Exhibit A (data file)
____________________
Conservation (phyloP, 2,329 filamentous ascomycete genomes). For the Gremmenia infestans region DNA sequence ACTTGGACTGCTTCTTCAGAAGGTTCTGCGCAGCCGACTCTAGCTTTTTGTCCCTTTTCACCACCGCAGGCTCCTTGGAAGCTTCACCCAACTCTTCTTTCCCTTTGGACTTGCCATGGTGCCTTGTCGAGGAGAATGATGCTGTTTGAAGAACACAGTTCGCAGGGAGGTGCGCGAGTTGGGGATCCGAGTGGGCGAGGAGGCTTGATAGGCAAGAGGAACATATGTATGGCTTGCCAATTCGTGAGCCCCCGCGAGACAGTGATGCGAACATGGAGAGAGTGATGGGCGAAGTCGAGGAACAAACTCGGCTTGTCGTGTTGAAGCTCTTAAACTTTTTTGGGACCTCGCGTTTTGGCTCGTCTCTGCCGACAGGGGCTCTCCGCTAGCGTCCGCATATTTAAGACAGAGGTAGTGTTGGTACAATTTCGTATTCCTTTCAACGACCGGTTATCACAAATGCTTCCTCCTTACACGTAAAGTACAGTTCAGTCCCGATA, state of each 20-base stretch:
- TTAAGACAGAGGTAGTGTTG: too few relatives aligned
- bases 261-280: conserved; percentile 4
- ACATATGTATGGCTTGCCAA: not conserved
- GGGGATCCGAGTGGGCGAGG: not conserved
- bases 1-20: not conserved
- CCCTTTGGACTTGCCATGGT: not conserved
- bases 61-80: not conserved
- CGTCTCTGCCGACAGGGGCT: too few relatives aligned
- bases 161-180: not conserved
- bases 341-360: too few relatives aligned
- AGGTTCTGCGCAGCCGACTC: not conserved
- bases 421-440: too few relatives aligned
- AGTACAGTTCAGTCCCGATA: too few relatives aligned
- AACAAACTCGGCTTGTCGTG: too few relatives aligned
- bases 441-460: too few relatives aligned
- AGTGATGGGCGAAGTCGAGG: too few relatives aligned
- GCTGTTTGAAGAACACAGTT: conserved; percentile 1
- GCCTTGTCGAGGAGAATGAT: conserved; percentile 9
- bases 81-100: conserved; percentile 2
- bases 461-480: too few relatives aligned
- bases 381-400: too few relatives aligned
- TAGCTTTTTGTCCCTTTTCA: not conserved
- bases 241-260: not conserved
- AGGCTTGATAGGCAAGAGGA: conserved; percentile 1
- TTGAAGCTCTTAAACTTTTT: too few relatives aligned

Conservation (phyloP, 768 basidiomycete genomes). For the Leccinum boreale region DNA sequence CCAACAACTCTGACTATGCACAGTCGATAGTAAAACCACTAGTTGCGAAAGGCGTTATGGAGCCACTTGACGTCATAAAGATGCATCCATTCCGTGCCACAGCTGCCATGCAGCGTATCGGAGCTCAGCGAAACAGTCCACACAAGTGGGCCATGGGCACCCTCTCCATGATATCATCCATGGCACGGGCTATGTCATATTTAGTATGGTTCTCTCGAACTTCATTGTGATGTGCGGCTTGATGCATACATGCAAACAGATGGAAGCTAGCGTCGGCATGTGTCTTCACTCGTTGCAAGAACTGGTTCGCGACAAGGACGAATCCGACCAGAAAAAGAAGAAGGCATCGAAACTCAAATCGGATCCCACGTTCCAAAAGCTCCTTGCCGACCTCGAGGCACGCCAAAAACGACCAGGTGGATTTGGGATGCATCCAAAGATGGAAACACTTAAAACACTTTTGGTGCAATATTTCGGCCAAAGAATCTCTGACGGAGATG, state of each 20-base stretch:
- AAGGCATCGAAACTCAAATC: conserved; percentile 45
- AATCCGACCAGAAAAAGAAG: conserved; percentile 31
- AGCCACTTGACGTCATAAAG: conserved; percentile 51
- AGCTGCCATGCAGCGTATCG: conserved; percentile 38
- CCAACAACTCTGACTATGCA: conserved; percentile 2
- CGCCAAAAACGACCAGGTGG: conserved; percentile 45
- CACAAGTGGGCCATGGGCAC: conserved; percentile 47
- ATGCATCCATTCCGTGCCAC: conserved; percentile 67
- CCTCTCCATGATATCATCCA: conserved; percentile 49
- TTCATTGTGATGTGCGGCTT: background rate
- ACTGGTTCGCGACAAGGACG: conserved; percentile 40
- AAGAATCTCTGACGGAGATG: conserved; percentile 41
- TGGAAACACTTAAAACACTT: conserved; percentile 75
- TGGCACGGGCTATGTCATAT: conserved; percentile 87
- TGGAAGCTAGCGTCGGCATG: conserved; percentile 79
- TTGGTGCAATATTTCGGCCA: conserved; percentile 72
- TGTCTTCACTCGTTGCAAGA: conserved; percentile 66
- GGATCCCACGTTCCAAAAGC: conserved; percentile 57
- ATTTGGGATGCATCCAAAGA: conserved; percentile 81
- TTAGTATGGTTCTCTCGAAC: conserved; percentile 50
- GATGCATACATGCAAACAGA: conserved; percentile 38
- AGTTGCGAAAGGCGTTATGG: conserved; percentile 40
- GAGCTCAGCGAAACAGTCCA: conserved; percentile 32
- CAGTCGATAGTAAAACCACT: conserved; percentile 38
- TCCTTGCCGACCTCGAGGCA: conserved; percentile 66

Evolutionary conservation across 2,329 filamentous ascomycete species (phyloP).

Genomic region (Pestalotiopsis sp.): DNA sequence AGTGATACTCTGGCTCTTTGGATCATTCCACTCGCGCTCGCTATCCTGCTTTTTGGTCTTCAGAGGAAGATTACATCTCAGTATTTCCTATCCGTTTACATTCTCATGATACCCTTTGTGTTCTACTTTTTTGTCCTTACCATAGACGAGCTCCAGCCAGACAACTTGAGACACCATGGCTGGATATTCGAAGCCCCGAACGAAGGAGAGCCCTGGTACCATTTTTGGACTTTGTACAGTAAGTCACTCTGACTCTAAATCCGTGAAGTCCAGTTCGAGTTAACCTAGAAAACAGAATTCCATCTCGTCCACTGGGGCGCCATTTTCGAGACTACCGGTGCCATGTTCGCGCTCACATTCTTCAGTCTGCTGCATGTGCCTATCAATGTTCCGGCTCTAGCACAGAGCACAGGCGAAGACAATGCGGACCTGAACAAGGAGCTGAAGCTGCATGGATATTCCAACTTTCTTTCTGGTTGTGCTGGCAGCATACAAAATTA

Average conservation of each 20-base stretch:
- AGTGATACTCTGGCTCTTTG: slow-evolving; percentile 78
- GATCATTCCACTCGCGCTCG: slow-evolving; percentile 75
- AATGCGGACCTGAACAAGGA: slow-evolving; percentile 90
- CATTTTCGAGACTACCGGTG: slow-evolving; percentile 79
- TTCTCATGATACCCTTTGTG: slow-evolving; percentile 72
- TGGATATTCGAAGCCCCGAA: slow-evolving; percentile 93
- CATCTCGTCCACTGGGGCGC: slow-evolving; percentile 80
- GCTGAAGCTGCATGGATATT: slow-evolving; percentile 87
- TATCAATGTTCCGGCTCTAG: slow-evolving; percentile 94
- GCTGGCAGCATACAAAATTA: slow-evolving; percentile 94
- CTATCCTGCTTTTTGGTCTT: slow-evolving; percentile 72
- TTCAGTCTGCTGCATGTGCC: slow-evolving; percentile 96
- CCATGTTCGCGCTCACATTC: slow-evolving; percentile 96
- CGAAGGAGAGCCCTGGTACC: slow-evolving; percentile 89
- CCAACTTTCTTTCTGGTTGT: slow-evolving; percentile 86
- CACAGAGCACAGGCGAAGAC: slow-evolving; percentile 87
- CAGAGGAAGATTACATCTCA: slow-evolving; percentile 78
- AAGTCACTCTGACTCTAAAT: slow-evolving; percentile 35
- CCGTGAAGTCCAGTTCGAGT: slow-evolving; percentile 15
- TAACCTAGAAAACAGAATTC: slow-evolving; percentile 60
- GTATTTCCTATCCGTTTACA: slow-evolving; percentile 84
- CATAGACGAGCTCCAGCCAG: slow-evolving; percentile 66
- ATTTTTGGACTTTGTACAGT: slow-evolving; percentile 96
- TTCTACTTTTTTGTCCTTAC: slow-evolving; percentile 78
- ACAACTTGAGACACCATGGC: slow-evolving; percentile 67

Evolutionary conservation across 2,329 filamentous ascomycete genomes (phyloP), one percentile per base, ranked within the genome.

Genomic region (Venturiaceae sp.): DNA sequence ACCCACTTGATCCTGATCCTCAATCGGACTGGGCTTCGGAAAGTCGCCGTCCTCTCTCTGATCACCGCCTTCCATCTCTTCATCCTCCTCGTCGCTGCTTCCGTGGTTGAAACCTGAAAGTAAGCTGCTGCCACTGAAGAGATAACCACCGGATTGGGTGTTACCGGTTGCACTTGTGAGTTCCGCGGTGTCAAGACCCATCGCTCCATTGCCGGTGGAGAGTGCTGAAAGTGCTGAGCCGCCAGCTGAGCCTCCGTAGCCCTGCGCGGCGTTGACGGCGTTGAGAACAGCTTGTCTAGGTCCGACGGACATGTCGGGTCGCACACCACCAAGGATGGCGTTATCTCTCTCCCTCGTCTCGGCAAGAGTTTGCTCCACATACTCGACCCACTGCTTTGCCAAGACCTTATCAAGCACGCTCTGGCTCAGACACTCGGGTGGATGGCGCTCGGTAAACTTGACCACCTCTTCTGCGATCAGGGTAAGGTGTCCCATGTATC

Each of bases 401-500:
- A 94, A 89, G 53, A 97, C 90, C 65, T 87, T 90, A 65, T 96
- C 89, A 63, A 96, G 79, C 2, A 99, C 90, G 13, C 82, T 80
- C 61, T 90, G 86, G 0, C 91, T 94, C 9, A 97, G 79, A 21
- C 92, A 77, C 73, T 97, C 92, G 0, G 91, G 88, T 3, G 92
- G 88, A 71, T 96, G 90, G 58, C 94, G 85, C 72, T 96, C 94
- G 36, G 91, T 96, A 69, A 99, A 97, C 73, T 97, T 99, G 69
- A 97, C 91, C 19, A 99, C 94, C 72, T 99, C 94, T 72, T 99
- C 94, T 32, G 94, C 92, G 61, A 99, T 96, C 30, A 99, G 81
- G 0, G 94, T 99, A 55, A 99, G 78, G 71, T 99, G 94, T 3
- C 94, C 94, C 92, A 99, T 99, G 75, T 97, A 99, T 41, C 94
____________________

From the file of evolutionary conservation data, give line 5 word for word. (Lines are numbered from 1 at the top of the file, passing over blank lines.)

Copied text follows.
- GGGGATCCGAGTGGGCGAGG: not conserved